Arenado became tougher out in '19; what's next?

Slugger overcame fatigue, cut K rate, set career high with .962 OPS

October 12th, 2019

DENVER -- A six-year contract worth $260 million, a Rockies team that fell to fourth place in the National League West, two significant slumps and a month-plus full of pain didn’t crunch . Instead, he crushed in 2019.

Through the ups and downs, Arenado learned to focus on issues he can control with his bat and glove.

“I’ve been running my own race -- focusing on what I need to accomplish,” Arenado said. “I can't keep up with what everyone else is doing or people across the league, trying to see their numbers and see what they're doing, I think once I had, I said, 'I'm just gonna go focus on what I need to do to learn, and help his team learn.' I think that's when things started turning around a lot better for me.

“I’m talking offseason trainers, close friends, my brothers -- they were like, ‘Stop worrying about those things and the things you can't control. Control what you can. That's going about it every day the right way and working hard and this and that.’ Once I really committed to that plan, that's when I really started playing baseball that I know I'm capable.”

Arenado established career highs in batting average (.315), on-base percentage (.379) and OPS (.962). His 41 homers were one off his career high, his .583 slugging percentage three points off. And with no National League third baseman coming close in terms of range factor, he’s a favorite for his seventh straight Rawlings Gold Glove Award.

That doesn’t mean he’s going to suddenly become shy about calling on his team to improve. He’s concerned about the Rockies. Minus some significant parts in second baseman DJ LeMahieu and reliever Adam Ottavino, who signed with the Yankees, the Rockies that fell off this year are essentially the same team that went to the postseason in 2017 and '18.

But 2019 taught him to set aside external issues once play began. And the dude can really play.

What went right?

Arenado made himself a tougher out by slashing his strikeout rate from 18.1 to 14 percent. Of the 28 Major Leaguers with 35 or more homers, Arenado’s 93 strikeouts were second-fewest to the 83 by the Astros’ Alex Bregman (who also had 41 homers). Arenado’s 1.206 OPS in high-leverage at-bats was fourth in the Majors.

And one can’t ding him too much on the road, where park-adjusted stats only hint at the difference in atmosphere or the back-and-forth effect of having a home at altitude. He hit 20 homers on the road and had a respectable .886 OPS away from Coors Field.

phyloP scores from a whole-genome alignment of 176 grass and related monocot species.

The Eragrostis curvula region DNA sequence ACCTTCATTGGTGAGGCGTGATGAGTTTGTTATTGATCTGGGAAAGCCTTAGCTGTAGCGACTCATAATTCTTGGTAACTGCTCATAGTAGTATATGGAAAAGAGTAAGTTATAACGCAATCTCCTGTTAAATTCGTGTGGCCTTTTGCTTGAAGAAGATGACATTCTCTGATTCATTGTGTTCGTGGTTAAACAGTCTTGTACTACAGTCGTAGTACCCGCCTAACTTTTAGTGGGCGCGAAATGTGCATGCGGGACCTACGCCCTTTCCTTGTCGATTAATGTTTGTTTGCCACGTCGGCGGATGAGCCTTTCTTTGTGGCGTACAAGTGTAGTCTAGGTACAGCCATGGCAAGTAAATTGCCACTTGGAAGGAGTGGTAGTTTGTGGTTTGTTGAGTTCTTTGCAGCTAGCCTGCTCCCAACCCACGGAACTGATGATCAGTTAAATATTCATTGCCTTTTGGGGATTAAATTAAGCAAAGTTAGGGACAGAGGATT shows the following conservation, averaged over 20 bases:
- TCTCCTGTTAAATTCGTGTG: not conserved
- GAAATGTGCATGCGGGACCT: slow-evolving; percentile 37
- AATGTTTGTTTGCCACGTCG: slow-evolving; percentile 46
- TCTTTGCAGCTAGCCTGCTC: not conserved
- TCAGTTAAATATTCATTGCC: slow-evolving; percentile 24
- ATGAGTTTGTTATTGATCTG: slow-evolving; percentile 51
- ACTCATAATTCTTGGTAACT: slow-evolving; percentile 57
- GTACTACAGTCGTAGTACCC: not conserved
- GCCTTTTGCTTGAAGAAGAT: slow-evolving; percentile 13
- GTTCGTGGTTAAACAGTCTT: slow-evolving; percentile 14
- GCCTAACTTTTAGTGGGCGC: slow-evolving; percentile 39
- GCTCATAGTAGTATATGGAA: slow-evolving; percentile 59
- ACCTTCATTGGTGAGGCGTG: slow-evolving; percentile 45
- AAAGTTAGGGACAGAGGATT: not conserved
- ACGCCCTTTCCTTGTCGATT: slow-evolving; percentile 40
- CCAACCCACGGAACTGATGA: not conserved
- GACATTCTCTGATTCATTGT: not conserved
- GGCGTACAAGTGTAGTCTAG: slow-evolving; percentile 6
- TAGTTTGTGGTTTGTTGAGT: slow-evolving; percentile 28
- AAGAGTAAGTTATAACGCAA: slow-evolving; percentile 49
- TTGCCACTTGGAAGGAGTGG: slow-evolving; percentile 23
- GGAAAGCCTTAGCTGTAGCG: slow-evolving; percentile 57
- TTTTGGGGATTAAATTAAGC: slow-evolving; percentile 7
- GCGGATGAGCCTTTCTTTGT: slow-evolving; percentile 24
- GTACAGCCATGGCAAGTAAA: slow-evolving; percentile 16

What went wrong

Arenado was hit on the left forearm by the Cubs’ Cole Hamels on June 12. Days later, Arenado twice fouled balls off his left big toe, and within less than a month, he was hit on the left hand and fouled a pitch off his left shin. He came out of the All-Star break still feeling pain and fatigue, hitting .253 from June 13 to Aug. 2.

While the injury-aided collapse of starting pitching, turmoil in the bullpen and slumps throughout the lineup were as big or bigger problems, the Rockies went 15-27 during Arenado’s struggles. Then, for reasons he couldn’t fully explain, he started feeling better.

Best moment

When asked, Arenado emphatically said his best moment lasted 30 days. In August, he batted .330, and his 12 homers tied Dante Bichette ('95) and Andres Galarraga ('96) for the most in August in club history.

“In July, I had two homers,” Arenado said. “I was able to come back and have just a way better month. I was really proud of that. I take a lot of pride.”

2020 outlook

Arenado is a rare hitter who is successful outside the strike zone. According to Statcast, among Major League hitters who ended at least 100 at-bats chasing a pitch outside the strike zone, his .274 batting average ranked third, and his .447 slugging percentage and 54 hits each ranked second. Arenado also had 18 homers on out-of-zone pitches, third most.

But what happens if he takes a few more of those pitches, maybe accepts a walk that could lead to a big inning? He walked 9.4 percent of the time -- far less frequently than fellow NL MVP Award candidates Christian Yelich (44 homers, 13.8 percent walk rate) of the Brewers and the Cody Bellinger (47 and 14.4, respectively) of the Dodgers.

It’s a battle, since Areando's approach has been successful. But with his power, and with home games at Coors -- and a relentless spirit to be a better player -- Arenado could find an approach that leads to greater damage.